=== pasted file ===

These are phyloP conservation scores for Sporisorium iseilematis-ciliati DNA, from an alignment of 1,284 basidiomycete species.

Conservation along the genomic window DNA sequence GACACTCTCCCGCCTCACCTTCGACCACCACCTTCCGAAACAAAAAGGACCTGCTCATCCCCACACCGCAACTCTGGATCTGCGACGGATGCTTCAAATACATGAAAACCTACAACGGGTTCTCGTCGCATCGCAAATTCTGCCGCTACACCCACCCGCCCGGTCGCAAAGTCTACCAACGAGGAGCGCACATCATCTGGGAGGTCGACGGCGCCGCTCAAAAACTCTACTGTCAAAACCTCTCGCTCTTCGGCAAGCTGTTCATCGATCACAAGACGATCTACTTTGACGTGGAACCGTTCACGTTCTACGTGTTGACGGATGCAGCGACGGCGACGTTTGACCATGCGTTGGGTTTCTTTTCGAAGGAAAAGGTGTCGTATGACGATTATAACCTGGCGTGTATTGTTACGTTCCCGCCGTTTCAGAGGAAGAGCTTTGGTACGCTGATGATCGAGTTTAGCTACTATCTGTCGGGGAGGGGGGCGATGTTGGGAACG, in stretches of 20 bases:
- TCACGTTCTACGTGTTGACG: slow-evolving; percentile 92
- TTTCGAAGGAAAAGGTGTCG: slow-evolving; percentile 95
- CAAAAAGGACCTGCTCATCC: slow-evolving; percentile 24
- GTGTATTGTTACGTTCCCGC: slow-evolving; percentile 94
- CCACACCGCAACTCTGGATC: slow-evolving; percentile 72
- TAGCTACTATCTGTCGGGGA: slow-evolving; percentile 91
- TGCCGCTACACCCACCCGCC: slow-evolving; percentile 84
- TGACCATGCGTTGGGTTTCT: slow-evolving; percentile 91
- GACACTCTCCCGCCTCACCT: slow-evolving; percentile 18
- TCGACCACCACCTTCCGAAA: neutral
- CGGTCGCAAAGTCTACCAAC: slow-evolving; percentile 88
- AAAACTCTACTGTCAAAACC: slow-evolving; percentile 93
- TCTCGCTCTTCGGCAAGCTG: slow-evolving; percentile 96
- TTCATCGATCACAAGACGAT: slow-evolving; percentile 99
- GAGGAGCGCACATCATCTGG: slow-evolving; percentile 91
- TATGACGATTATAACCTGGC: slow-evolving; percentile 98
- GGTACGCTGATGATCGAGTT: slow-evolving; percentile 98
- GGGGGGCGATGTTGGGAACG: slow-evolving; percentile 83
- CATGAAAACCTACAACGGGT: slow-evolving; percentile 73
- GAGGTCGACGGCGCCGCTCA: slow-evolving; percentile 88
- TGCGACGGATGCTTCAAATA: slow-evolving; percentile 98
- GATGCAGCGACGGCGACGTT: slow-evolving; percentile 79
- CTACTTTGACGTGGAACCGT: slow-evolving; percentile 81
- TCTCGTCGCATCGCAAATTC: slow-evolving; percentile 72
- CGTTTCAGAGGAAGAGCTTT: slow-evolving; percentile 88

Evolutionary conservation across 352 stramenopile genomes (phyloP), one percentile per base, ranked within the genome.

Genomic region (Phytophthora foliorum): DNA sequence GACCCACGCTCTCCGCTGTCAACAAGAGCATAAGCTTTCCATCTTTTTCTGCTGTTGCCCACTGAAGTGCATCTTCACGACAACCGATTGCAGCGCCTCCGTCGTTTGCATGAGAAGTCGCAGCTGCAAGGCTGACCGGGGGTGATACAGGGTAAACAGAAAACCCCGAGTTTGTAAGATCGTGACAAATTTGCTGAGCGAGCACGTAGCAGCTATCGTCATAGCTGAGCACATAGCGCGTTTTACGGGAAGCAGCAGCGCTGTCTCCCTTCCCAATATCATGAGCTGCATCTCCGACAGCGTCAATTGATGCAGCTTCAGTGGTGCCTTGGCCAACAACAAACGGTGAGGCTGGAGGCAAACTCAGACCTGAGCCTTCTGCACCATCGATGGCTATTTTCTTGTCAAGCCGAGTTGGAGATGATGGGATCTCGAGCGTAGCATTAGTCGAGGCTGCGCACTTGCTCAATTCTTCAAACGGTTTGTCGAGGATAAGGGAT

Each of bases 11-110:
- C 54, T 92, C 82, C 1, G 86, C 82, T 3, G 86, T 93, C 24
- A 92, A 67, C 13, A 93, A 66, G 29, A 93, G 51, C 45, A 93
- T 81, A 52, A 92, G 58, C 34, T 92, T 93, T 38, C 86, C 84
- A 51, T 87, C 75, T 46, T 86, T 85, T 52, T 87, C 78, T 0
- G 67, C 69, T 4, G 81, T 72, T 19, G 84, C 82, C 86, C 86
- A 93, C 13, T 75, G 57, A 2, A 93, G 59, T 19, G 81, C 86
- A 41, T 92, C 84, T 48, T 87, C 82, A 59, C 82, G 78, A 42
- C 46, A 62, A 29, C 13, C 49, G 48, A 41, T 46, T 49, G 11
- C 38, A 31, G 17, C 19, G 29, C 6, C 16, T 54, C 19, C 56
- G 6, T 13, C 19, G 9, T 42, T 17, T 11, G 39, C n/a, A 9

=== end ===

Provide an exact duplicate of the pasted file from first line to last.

These are phyloP conservation scores for Sporisorium iseilematis-ciliati DNA, from an alignment of 1,284 basidiomycete species.

Conservation along the genomic window DNA sequence GACACTCTCCCGCCTCACCTTCGACCACCACCTTCCGAAACAAAAAGGACCTGCTCATCCCCACACCGCAACTCTGGATCTGCGACGGATGCTTCAAATACATGAAAACCTACAACGGGTTCTCGTCGCATCGCAAATTCTGCCGCTACACCCACCCGCCCGGTCGCAAAGTCTACCAACGAGGAGCGCACATCATCTGGGAGGTCGACGGCGCCGCTCAAAAACTCTACTGTCAAAACCTCTCGCTCTTCGGCAAGCTGTTCATCGATCACAAGACGATCTACTTTGACGTGGAACCGTTCACGTTCTACGTGTTGACGGATGCAGCGACGGCGACGTTTGACCATGCGTTGGGTTTCTTTTCGAAGGAAAAGGTGTCGTATGACGATTATAACCTGGCGTGTATTGTTACGTTCCCGCCGTTTCAGAGGAAGAGCTTTGGTACGCTGATGATCGAGTTTAGCTACTATCTGTCGGGGAGGGGGGCGATGTTGGGAACG, in stretches of 20 bases:
- TCACGTTCTACGTGTTGACG: slow-evolving; percentile 92
- TTTCGAAGGAAAAGGTGTCG: slow-evolving; percentile 95
- CAAAAAGGACCTGCTCATCC: slow-evolving; percentile 24
- GTGTATTGTTACGTTCCCGC: slow-evolving; percentile 94
- CCACACCGCAACTCTGGATC: slow-evolving; percentile 72
- TAGCTACTATCTGTCGGGGA: slow-evolving; percentile 91
- TGCCGCTACACCCACCCGCC: slow-evolving; percentile 84
- TGACCATGCGTTGGGTTTCT: slow-evolving; percentile 91
- GACACTCTCCCGCCTCACCT: slow-evolving; percentile 18
- TCGACCACCACCTTCCGAAA: neutral
- CGGTCGCAAAGTCTACCAAC: slow-evolving; percentile 88
- AAAACTCTACTGTCAAAACC: slow-evolving; percentile 93
- TCTCGCTCTTCGGCAAGCTG: slow-evolving; percentile 96
- TTCATCGATCACAAGACGAT: slow-evolving; percentile 99
- GAGGAGCGCACATCATCTGG: slow-evolving; percentile 91
- TATGACGATTATAACCTGGC: slow-evolving; percentile 98
- GGTACGCTGATGATCGAGTT: slow-evolving; percentile 98
- GGGGGGCGATGTTGGGAACG: slow-evolving; percentile 83
- CATGAAAACCTACAACGGGT: slow-evolving; percentile 73
- GAGGTCGACGGCGCCGCTCA: slow-evolving; percentile 88
- TGCGACGGATGCTTCAAATA: slow-evolving; percentile 98
- GATGCAGCGACGGCGACGTT: slow-evolving; percentile 79
- CTACTTTGACGTGGAACCGT: slow-evolving; percentile 81
- TCTCGTCGCATCGCAAATTC: slow-evolving; percentile 72
- CGTTTCAGAGGAAGAGCTTT: slow-evolving; percentile 88

Evolutionary conservation across 352 stramenopile genomes (phyloP), one percentile per base, ranked within the genome.

Genomic region (Phytophthora foliorum): DNA sequence GACCCACGCTCTCCGCTGTCAACAAGAGCATAAGCTTTCCATCTTTTTCTGCTGTTGCCCACTGAAGTGCATCTTCACGACAACCGATTGCAGCGCCTCCGTCGTTTGCATGAGAAGTCGCAGCTGCAAGGCTGACCGGGGGTGATACAGGGTAAACAGAAAACCCCGAGTTTGTAAGATCGTGACAAATTTGCTGAGCGAGCACGTAGCAGCTATCGTCATAGCTGAGCACATAGCGCGTTTTACGGGAAGCAGCAGCGCTGTCTCCCTTCCCAATATCATGAGCTGCATCTCCGACAGCGTCAATTGATGCAGCTTCAGTGGTGCCTTGGCCAACAACAAACGGTGAGGCTGGAGGCAAACTCAGACCTGAGCCTTCTGCACCATCGATGGCTATTTTCTTGTCAAGCCGAGTTGGAGATGATGGGATCTCGAGCGTAGCATTAGTCGAGGCTGCGCACTTGCTCAATTCTTCAAACGGTTTGTCGAGGATAAGGGAT

Each of bases 11-110:
- C 54, T 92, C 82, C 1, G 86, C 82, T 3, G 86, T 93, C 24
- A 92, A 67, C 13, A 93, A 66, G 29, A 93, G 51, C 45, A 93
- T 81, A 52, A 92, G 58, C 34, T 92, T 93, T 38, C 86, C 84
- A 51, T 87, C 75, T 46, T 86, T 85, T 52, T 87, C 78, T 0
- G 67, C 69, T 4, G 81, T 72, T 19, G 84, C 82, C 86, C 86
- A 93, C 13, T 75, G 57, A 2, A 93, G 59, T 19, G 81, C 86
- A 41, T 92, C 84, T 48, T 87, C 82, A 59, C 82, G 78, A 42
- C 46, A 62, A 29, C 13, C 49, G 48, A 41, T 46, T 49, G 11
- C 38, A 31, G 17, C 19, G 29, C 6, C 16, T 54, C 19, C 56
- G 6, T 13, C 19, G 9, T 42, T 17, T 11, G 39, C n/a, A 9